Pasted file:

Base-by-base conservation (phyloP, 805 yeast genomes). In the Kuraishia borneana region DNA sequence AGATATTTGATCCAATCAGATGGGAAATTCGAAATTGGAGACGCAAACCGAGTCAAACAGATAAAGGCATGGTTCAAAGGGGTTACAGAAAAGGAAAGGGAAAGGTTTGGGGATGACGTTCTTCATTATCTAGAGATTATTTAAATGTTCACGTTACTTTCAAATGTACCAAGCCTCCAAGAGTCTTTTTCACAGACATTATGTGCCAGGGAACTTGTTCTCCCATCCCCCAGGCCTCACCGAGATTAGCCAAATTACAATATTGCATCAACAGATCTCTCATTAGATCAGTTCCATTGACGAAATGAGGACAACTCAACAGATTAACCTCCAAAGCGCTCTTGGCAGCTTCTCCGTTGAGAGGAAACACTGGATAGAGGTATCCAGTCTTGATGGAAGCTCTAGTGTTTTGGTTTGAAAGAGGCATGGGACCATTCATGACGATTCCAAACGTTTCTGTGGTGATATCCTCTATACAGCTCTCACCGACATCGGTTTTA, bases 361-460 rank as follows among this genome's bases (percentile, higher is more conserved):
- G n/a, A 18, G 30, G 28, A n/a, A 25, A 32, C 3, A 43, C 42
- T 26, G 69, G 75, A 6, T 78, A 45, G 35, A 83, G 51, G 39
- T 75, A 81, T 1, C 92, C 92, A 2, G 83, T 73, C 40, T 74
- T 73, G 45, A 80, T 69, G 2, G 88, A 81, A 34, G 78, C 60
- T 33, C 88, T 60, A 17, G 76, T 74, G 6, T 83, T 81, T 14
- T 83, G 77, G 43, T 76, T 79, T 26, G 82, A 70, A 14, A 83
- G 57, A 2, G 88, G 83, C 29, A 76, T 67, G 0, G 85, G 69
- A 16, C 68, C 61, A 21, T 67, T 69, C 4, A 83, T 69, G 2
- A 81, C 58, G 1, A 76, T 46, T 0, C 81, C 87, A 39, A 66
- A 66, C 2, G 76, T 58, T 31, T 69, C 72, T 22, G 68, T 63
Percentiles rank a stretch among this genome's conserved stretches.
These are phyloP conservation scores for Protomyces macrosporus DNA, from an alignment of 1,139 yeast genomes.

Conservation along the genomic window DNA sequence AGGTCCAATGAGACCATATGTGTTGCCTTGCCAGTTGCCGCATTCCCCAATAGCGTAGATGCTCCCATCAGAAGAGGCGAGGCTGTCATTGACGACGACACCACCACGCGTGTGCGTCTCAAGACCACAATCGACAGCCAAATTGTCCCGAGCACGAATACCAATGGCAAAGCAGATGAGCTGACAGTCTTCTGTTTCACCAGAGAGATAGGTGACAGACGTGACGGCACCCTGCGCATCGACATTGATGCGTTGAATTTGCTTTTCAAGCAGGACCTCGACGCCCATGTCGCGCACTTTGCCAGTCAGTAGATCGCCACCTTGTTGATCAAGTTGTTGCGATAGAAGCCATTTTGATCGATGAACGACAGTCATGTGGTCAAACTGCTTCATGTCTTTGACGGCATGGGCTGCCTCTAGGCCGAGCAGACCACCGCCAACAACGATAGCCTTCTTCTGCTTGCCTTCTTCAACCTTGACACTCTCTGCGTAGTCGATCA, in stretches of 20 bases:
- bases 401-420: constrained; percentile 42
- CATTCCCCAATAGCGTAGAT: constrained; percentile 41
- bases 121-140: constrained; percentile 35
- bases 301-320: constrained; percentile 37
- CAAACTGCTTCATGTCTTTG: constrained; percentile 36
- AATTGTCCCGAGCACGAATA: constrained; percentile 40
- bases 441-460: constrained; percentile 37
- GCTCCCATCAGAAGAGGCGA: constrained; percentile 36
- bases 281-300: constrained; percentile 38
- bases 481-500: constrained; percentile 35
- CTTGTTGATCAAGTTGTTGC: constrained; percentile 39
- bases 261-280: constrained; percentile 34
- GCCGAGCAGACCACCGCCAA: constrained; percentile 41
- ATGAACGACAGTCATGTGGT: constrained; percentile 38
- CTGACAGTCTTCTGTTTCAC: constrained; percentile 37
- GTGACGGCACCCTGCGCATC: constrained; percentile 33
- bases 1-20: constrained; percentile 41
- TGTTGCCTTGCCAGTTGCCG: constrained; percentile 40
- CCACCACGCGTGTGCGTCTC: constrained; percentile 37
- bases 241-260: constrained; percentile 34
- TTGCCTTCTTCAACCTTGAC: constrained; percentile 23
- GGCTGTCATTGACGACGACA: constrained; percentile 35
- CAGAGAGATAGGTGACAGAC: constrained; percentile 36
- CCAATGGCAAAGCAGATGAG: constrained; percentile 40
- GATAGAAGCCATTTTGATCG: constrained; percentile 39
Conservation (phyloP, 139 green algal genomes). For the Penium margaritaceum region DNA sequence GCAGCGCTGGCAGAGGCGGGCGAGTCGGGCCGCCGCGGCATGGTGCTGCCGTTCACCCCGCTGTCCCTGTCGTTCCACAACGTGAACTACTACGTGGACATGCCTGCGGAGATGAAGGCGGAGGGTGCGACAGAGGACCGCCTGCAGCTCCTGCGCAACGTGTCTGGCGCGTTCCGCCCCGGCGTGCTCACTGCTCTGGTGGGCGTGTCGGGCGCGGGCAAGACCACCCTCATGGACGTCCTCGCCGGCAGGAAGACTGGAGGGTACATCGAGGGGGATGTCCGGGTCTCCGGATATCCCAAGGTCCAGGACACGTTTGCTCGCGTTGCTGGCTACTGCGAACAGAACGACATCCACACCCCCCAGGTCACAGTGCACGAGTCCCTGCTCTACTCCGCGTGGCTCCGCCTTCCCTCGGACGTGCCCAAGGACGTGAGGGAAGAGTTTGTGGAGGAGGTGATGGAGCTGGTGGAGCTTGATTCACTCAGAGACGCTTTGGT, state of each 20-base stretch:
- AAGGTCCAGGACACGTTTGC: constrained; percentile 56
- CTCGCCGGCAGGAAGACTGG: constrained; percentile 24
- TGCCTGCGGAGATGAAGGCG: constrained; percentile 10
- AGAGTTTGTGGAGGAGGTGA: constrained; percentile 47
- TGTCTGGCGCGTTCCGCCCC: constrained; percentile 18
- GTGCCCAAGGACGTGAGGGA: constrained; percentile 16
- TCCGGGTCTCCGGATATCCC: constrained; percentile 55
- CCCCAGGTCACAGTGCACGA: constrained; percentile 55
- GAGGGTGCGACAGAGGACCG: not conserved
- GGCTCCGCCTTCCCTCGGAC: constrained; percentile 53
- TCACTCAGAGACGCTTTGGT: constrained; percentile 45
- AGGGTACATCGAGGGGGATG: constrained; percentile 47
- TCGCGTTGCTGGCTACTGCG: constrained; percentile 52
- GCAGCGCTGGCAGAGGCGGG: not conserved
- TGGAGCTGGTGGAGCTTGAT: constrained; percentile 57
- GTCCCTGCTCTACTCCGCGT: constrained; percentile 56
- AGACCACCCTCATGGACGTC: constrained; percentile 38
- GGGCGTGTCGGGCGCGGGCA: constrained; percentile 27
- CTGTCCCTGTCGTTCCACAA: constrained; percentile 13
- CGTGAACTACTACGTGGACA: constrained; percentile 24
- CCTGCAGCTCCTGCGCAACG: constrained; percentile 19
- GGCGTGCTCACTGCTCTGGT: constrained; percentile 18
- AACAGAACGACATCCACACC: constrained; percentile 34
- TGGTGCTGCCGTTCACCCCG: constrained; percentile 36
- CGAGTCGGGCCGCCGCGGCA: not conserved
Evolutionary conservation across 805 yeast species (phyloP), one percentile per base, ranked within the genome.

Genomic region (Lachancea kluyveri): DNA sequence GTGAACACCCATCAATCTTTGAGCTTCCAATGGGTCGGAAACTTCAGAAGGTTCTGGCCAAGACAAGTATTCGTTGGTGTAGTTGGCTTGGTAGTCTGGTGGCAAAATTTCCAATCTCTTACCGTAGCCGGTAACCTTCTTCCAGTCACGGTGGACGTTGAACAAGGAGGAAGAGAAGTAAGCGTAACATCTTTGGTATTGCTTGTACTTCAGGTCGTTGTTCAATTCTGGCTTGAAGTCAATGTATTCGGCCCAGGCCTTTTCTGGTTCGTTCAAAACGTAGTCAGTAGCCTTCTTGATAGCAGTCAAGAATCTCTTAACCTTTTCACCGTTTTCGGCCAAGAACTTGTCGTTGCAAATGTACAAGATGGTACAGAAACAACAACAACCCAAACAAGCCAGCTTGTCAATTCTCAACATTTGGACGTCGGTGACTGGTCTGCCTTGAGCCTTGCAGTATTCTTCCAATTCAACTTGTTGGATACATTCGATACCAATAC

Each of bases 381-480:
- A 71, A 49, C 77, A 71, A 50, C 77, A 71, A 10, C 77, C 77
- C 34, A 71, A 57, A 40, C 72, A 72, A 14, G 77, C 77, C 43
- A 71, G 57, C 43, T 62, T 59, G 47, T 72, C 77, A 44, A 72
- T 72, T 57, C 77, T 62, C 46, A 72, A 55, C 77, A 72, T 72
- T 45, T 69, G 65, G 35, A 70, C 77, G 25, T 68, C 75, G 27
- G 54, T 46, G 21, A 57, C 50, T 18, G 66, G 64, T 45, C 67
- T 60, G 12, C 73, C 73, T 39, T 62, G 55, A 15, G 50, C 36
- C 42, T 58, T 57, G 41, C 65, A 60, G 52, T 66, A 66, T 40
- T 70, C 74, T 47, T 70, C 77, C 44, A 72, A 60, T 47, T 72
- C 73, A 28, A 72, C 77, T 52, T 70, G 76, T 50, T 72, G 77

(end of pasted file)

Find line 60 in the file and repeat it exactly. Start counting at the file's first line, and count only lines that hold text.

- CGTGAACTACTACGTGGACA: constrained; percentile 24